The best book I read in 2016, by a mile, is Ta-Nehisi Coates’s Between The World and Me. It is moving, eloquent, and deeply disturbing. Coates wrote this as a letter to his 15-year-old son, describing his own childhood on the rough streets of West Baltimore, his education at Howard University (a place he loves so much he calls it “the Mecca” throughout the book), his early struggles as a writer, and then the success he finds in New York and at The Atlantic.
The book is basically a love offering to his son but it is also a very sober reflection on and an exposure of the history of racism and Americans’ perceptions of race and how it tragically affects him, his family, and his friends. Coates is an amazing writer. He’s transcendent. His style is straight-forward, simple and clear and yet it’s poetic and sometimes so beautiful I often had to stop and catch my breath I was so moved by his words. He’s honest about his fear and anger.
Several scenes in the book I found particularly memorable and moving [mild spoiler alert]: his terrifying moment of getting pulled over by a suburban-D.C. police officer for basically driving-while-black; the shock and rage after the shooting of Prince Jones; and the humbling lessons he learned years later interviewing Prince Jones’s mother.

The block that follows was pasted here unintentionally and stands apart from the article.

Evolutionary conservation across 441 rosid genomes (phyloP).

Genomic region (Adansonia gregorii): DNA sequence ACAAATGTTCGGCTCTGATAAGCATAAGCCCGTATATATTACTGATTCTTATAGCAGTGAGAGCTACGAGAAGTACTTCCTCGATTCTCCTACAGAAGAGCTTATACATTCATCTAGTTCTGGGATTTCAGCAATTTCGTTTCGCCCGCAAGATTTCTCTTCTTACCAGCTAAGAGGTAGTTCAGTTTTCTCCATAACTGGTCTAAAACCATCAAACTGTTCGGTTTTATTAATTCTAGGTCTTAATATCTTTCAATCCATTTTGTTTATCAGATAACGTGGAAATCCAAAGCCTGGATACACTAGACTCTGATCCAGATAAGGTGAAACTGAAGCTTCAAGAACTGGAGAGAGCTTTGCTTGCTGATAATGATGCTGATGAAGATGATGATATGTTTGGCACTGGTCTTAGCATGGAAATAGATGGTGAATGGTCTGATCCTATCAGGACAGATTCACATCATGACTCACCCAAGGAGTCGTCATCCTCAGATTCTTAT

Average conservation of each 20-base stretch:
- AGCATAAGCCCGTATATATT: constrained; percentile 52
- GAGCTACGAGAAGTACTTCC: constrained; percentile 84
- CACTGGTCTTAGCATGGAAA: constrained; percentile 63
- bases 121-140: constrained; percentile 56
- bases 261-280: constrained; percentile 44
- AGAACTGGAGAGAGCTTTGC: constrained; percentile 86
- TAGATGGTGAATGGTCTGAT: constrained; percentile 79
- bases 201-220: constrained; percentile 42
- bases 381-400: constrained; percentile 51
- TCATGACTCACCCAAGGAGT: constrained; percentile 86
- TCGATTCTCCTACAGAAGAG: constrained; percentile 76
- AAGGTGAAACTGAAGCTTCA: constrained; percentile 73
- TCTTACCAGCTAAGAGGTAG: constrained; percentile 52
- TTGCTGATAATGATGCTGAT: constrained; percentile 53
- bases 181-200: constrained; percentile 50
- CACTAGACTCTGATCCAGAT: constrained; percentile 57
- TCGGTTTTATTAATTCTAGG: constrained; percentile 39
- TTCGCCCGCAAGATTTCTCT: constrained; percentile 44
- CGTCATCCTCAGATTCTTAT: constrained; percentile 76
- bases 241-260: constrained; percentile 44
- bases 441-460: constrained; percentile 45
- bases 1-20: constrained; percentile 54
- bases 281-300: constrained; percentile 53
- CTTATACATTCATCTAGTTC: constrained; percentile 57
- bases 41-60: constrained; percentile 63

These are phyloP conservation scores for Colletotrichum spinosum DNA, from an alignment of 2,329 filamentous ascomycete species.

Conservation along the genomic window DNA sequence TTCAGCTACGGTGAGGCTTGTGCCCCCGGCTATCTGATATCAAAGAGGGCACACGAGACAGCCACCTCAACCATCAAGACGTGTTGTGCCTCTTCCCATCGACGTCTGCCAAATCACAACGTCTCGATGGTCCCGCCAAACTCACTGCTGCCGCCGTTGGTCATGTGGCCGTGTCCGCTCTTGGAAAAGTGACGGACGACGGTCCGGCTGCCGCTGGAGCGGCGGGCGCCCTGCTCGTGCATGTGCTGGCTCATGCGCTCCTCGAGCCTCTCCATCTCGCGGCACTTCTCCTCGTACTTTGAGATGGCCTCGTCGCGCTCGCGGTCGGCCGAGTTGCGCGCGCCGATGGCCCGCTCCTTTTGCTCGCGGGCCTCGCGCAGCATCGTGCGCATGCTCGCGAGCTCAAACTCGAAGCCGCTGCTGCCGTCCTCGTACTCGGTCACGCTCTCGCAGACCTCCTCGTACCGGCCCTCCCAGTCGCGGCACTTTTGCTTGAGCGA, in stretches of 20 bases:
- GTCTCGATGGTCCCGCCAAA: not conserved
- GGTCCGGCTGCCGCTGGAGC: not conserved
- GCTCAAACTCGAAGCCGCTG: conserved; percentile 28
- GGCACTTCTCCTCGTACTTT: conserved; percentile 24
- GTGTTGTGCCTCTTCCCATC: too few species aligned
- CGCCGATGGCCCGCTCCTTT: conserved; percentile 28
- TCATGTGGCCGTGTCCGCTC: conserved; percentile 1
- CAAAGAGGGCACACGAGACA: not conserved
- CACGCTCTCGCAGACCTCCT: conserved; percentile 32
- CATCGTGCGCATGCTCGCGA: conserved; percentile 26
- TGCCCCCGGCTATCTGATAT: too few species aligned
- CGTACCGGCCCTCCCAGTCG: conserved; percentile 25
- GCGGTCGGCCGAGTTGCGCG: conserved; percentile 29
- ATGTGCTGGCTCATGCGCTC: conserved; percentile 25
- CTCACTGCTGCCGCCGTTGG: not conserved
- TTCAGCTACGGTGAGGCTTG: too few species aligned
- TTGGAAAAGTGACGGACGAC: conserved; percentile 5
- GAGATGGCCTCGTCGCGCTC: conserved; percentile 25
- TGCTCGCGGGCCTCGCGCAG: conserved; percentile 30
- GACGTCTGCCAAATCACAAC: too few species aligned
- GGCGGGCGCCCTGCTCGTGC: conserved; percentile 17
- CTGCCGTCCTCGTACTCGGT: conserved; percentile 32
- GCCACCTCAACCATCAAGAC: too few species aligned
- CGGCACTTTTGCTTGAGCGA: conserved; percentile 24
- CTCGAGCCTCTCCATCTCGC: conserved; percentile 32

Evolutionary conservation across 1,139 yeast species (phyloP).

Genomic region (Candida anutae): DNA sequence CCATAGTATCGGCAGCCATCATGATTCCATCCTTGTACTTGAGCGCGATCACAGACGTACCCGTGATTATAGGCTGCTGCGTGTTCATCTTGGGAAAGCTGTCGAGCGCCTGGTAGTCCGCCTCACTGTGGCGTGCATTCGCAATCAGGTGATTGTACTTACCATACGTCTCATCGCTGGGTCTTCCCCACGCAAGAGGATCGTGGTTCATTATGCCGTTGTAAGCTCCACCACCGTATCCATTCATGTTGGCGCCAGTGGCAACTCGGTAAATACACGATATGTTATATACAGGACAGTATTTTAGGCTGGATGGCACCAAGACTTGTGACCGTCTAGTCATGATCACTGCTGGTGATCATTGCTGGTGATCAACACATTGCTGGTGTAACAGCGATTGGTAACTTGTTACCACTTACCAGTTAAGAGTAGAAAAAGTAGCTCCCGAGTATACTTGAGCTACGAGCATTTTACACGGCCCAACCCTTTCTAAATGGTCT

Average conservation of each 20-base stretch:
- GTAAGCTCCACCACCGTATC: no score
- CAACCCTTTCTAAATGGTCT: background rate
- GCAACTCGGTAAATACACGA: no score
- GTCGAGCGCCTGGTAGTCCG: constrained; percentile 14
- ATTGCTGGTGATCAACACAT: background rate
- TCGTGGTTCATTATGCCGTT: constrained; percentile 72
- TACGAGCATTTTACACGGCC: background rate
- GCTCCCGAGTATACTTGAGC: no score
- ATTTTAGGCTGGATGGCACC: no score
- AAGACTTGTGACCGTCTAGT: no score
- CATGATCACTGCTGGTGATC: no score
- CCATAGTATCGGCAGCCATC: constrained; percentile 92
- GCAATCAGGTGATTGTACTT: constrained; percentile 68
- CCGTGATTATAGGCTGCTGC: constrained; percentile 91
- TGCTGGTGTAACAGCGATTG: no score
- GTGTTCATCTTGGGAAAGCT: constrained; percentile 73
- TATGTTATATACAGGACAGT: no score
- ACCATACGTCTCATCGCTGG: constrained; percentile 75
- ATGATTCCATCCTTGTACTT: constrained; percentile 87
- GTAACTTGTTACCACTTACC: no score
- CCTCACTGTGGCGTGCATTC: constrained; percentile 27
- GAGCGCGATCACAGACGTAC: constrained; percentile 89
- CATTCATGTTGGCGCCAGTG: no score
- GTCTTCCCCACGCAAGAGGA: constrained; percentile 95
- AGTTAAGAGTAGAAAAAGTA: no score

I do much of my reading on public transportation and there were many times I stopped reading, glanced around at the faces of my fellow bus and train passengers, looked out the window at the south and west sides of Chicago, and felt like never before the question: why do we do this each other? Coates is not a problem solver. He doesn’t see easy solutions or pin his hopes on false symbols. He is not Dr. King or Malcolm X or anyone else I’ve read. But he has a gift for seeing clearly and putting into the most compelling of words what has happened in human history.
I happened to be reading this book in the last days of the presidential campaign, on election day, and during its immediate aftermath. In some ways it made the shock of the election even stronger. But in another way it didn’t – the post-election rhetoric really confirmed everything Coates is saying.
I’m grateful to my oldest son for introducing me to this author. Last winter he suggested to me that I read Coates’s now famous article in The Atlantic, “The Case for Reparations.” Wisely and tactfully, anticipating my resistance, he said something like, “You don’t have to agree with his case at the end. Just read it.” I would say the same about this book.